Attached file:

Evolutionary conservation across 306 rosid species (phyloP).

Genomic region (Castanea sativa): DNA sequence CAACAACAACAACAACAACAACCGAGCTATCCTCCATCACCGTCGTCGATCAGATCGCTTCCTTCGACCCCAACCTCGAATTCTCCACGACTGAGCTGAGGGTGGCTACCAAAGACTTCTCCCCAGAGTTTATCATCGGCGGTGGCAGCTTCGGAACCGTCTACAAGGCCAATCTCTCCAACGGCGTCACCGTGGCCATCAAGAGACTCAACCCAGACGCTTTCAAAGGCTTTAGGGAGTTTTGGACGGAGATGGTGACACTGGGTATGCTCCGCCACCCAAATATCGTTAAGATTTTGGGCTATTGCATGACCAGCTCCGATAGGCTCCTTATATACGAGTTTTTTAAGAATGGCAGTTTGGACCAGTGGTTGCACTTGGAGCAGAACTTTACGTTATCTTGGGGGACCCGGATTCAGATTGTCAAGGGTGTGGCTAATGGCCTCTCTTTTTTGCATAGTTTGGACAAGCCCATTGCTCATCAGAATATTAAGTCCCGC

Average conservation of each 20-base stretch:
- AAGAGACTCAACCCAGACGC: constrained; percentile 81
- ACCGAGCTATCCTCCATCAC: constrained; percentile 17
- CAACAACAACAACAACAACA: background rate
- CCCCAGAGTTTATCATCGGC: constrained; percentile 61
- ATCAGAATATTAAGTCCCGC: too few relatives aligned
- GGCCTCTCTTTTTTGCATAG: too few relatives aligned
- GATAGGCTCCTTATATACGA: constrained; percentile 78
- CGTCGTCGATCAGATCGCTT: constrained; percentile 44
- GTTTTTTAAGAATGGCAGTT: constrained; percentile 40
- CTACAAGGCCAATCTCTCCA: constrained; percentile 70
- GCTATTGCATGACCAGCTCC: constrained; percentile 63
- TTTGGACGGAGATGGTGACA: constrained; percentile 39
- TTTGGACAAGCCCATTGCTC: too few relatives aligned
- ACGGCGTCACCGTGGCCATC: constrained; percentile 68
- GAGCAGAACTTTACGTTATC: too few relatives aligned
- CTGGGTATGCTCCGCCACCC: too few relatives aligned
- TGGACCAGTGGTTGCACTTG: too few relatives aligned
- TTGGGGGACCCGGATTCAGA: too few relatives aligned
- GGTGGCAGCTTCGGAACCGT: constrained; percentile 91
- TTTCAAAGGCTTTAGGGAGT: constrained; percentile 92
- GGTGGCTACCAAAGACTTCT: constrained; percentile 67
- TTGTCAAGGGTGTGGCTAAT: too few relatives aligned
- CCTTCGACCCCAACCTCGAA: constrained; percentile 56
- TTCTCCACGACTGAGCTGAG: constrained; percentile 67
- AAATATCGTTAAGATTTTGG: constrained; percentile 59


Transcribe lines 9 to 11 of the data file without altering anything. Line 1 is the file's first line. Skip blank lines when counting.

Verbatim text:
- GGCCTCTCTTTTTTGCATAG: too few relatives aligned
- GATAGGCTCCTTATATACGA: constrained; percentile 78
- CGTCGTCGATCAGATCGCTT: constrained; percentile 44